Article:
Maris Liepa was born in Riga, Latvia on 27 July 1936 and began his ballet training in his hometown (1947-1953).
Whilst still a student he was also an avid swimmer and became national champion in 1954, holding on to his
title for a further two years. In 1953 the renowned ballet teacher Nikolai Tarassov took a holiday in Riga.
He had read about the young Liepa winning a swimming contest and noticed
that he was also a student at the ballet school there.
Tarassov saw a performance of Romeo and Juliet
in which Liepa took the
role of one of the troubadours. He was impressed by the young man and
invited him to finish his studies in Moscow. In the Autumn of that year he
transferred to Moscow to complete his studies at the Moscow Choreographic
Institute under Tarassov's guidance.
He performed in many school concerts and immediately made a
dramatic impact in character numbers, particularly the Spanish dance from Vainonen's Nutcracker
with Larissa Trembovelskaya.
However Tarassov was able to create a complete classical dancer from this ebullient dramatic personality.
He graduated with a performance of Don Quixote
pas de deux and working with
his partner's teacher Maria Kozhukova he perfected his partnering skills at a very early age,
delighting the graduation audience with some fine dancing and exciting lifts.
Liepa went back to Riga on graduation and danced a variety of new ballets
enjoying a particular success as Tots in The Jewel of Liberty
. His dream however
was to return and dance in Moscow. He received an invitation to dance in
Budapest as part of a festival of Russian-Hungarian Culture and on 9 March
1956 danced his first Siegfried in Swan Lake
distinguished ballerina, Maya Plisetskaya. He also had a great success dancing Vaslav in
The Fountain of Bakhchisarai
When in 1956 the troupe of the Stanislavsky Ballet from Moscow was giving guest performances in Riga, Liepa
put himself forward to audition, partnering two of the leading ballerinas Violetta Bovt and Sofia
Vinogradova. The director Vladimir Bourmeister immediately accepted him into the company
where he would stay for four years.
His roles at the Stanislavsky included Siegfried in Swan Lake
, Lionel in Joan of Arc
Feb in Esmeralda
, and Conrad in Le Corsaire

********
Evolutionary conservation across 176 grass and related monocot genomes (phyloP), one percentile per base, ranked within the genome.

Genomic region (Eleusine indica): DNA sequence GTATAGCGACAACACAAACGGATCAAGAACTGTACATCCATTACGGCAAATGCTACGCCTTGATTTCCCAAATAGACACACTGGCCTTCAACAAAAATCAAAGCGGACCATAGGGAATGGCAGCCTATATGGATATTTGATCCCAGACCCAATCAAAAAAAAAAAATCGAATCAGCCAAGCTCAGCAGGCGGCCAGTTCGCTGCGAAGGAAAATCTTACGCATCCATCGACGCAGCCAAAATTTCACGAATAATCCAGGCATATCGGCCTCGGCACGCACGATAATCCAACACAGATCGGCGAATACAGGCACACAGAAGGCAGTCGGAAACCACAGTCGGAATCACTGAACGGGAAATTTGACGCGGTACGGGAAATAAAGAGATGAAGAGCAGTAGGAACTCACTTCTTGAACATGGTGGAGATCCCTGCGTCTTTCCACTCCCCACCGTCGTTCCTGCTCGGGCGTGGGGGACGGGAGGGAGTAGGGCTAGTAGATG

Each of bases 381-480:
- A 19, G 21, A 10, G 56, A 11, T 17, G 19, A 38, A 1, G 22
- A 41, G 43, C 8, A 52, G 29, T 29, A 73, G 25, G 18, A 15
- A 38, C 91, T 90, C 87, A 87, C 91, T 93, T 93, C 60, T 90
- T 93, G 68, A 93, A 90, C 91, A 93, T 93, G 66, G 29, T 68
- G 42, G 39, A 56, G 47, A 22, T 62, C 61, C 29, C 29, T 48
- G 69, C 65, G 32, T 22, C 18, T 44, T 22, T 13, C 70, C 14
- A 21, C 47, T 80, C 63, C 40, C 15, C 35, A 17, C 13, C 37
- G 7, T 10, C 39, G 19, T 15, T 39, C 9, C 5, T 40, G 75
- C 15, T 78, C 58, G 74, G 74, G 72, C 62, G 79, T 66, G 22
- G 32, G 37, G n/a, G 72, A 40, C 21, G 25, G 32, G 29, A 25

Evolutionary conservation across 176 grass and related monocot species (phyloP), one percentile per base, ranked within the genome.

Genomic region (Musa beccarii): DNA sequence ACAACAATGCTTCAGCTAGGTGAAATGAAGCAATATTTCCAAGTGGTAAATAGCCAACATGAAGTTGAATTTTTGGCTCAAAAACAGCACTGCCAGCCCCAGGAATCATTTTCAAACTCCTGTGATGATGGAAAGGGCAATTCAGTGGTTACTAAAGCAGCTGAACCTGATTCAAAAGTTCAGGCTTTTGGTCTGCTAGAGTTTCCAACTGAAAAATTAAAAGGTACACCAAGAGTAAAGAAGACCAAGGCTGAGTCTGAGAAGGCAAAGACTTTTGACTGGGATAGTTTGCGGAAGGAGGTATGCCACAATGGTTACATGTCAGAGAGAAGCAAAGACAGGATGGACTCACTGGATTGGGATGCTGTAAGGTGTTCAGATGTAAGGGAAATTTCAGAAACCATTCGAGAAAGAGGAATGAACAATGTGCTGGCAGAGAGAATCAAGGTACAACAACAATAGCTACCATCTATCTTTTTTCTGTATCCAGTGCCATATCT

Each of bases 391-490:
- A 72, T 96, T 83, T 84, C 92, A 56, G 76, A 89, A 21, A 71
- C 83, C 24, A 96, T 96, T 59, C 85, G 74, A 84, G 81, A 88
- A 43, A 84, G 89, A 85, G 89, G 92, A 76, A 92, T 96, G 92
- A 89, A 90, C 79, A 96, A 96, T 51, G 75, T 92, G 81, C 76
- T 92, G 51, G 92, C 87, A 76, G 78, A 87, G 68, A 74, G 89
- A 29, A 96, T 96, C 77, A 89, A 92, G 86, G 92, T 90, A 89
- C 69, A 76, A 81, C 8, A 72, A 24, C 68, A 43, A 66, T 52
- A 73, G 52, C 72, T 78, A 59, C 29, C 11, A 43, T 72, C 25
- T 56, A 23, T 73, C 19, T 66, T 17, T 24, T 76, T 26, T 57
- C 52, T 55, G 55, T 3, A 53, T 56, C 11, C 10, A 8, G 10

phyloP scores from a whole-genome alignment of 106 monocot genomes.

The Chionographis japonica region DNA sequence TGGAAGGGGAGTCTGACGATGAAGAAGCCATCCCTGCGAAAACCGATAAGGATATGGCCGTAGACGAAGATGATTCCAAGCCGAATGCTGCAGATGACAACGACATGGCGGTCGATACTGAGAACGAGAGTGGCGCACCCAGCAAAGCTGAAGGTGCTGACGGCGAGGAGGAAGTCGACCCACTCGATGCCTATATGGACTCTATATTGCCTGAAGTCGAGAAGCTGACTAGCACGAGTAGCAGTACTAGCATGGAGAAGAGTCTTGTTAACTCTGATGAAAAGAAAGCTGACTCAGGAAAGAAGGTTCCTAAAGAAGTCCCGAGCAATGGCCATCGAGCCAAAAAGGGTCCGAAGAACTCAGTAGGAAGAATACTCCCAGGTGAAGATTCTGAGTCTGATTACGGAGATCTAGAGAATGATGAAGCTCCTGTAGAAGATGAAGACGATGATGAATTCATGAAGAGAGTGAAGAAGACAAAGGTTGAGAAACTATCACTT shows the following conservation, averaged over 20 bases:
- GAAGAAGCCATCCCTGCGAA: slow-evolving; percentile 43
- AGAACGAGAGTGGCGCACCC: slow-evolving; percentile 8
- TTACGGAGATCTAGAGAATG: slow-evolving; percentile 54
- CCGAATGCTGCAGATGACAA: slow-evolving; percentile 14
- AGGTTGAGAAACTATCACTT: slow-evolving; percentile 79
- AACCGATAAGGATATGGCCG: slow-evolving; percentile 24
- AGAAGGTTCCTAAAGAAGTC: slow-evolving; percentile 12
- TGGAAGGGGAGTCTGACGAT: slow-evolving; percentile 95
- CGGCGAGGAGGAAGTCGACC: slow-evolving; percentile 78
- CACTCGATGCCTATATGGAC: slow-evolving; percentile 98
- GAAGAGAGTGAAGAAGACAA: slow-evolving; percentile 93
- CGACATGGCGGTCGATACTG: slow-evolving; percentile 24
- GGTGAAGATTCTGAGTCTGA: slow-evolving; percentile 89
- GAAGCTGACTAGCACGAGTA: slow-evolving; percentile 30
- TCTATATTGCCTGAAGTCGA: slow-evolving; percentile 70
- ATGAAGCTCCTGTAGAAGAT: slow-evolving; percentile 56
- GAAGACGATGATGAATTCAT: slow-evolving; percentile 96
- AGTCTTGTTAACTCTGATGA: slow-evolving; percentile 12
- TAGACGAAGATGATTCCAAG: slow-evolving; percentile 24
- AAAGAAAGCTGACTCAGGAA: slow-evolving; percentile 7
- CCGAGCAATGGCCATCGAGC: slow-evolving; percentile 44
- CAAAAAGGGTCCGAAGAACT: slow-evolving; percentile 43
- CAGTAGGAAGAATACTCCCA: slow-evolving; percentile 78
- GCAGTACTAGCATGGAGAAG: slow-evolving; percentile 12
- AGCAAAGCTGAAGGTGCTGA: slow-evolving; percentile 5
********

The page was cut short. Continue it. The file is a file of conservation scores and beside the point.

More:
. The last role was an immense success and
in 1960 he joined the Bolshoi Theatre.
In 1961 Lavrovsky staged his ballet Night City
especially for the talents of Liepa. This
was indeed a very creative time for Liepa and he appeared in several contemporary ballets as Georgi
in Pages of Life
and Lenny in The Path of Thunder
But in 1964 Yuri Grigorovich came to the Bolshoi and here began a very
fruitful partnership, which resulted in two particularly important roles for Liepa. The first was Ferkhad
in Legend of Love
in 1965 and his superb Crassus in Spartacus
in 1968. In fact he started
rehearsing the title role. The original intention had been to create a more dramatic character role from
Crassus but together with Grigorovich an entirely different stage role was created. This was the absolute
pinnacle of Liepa's stage career drawing rave notices all over the world; "The Olivier of the
dance" as the English ballet-critic Richard Buckle called him. The immense emotional storm created by his
partnership with Nina Timofeyeva in Spartacus
will probably not be equalled.
Many assessments of Liepa primarily concentrate on his dramatic abilities as an actor but
this is perhaps unfair as he was an extremely gifted and well schooled classical dancer. He had a solid
technique and clarity in execution of classical steps. This made him a very successful
Desiré in Sleeping Beauty
and also a fine Siegfried in Swan Lake
and Jean de Brienne
, as well as a lively Basil in Don Quixote
. However the fusion of acting and
dance within the classical vocabulary found its best in Liepa as Albrecht in Giselle
. He partnered most
of his ballerina contemporaries in Moscow in this role, particularly Ekaterina Maximova, Nina Timofeyeva and Natalia Bessmertnova. However, the most renowned